Renewable energy sources are not optimally being used yet; carbon emissions are rising but at a lower rate than in 2019
More and more UK climate change data is becoming publicly available online; a lot of the sources however are still dating back to 2020. I’m quite confident this year more up to date data will be made public. Initiatives from for example The Climate Change Committee and The National Statistics department from the UK government gives more and more insight in the current (energy trends) and progress to NET ZERO.
Since the urgency of moving away from fossil fuel and cutting carbon emissions is very clear and will contribute to reach NET ZERO, I have discussed the following indicators below.
Renewable energy generation (GWh) & Renewable energy cumulative installed capacity (MW)
The first quarter of 2021 is used as the baseline for both indicators. I used both indicators in parallel because it then also says something about the capacity used. For the renewable energy generation, we see that there is a decline of about 9% in GWh generated. When you also compare this with the rise in the capacity installed of about 8% you can conclude that the renewable energy sources are not optimally being used yet. This could have to do with (for example) the difficulty of predicting wind power and or storage capacity for renewable energy sources.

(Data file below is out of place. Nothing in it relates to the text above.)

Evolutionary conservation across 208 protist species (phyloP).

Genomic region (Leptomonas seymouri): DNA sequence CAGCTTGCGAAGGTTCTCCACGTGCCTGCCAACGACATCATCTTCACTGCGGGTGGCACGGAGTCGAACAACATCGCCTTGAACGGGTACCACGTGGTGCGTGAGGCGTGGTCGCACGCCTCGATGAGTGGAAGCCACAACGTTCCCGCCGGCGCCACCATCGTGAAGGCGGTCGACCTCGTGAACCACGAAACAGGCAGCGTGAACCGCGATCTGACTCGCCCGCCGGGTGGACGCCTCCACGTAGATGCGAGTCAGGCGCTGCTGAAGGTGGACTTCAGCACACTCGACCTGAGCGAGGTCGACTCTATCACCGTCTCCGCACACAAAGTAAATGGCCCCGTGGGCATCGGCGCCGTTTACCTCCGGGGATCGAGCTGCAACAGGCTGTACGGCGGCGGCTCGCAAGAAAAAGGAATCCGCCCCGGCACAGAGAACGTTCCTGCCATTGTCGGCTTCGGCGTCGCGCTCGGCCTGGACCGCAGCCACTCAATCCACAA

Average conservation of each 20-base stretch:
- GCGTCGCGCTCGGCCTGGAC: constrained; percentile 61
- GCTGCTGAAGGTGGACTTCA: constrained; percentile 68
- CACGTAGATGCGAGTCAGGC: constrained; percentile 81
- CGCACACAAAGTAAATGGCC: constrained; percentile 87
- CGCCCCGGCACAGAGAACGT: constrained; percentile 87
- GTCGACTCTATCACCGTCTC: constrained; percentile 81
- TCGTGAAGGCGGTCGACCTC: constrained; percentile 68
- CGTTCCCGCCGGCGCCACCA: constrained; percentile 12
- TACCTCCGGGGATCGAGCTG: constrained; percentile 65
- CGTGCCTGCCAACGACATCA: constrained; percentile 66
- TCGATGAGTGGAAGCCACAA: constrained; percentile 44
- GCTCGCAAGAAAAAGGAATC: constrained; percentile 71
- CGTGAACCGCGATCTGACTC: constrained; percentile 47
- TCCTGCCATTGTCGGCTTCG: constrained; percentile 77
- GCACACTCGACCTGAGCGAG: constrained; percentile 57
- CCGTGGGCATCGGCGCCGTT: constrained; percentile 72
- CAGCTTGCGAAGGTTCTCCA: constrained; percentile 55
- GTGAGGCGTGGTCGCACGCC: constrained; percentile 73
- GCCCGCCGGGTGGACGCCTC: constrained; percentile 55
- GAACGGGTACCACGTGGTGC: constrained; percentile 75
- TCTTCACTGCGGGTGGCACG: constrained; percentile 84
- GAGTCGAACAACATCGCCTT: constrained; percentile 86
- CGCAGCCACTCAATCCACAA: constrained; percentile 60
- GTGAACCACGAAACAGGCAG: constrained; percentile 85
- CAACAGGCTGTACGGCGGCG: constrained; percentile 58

Carbon dioxide (CO2) emissions (MtCO2e)
The data used is from 2020 and 2021 in order to make a comparison. During this period there was a rise in CO2 emissions of about 5%. This sounds bad but according to the data the totals are about 5% lower than 2019. Reasons for this are attributed to COVID-19.
|Measurement category||Data Source||Baseline measurement||First measurement date||First measurement|
|Renewable energy generation (GWh)||Link||41015 (first quarter 2020)||First quarter 2022||38202|
|Renewable energy cumulative installed capacity (MW)||Link||47292 (first quarter 2020)||First quarter 2022||51319|
|Carbon dioxide (CO2) emissions (MtCO2e)||Link||405 (2020)||2021||424.5|
This Post was submitted by Climate Scorecard United Kingdom Country Manager Derk Hordijk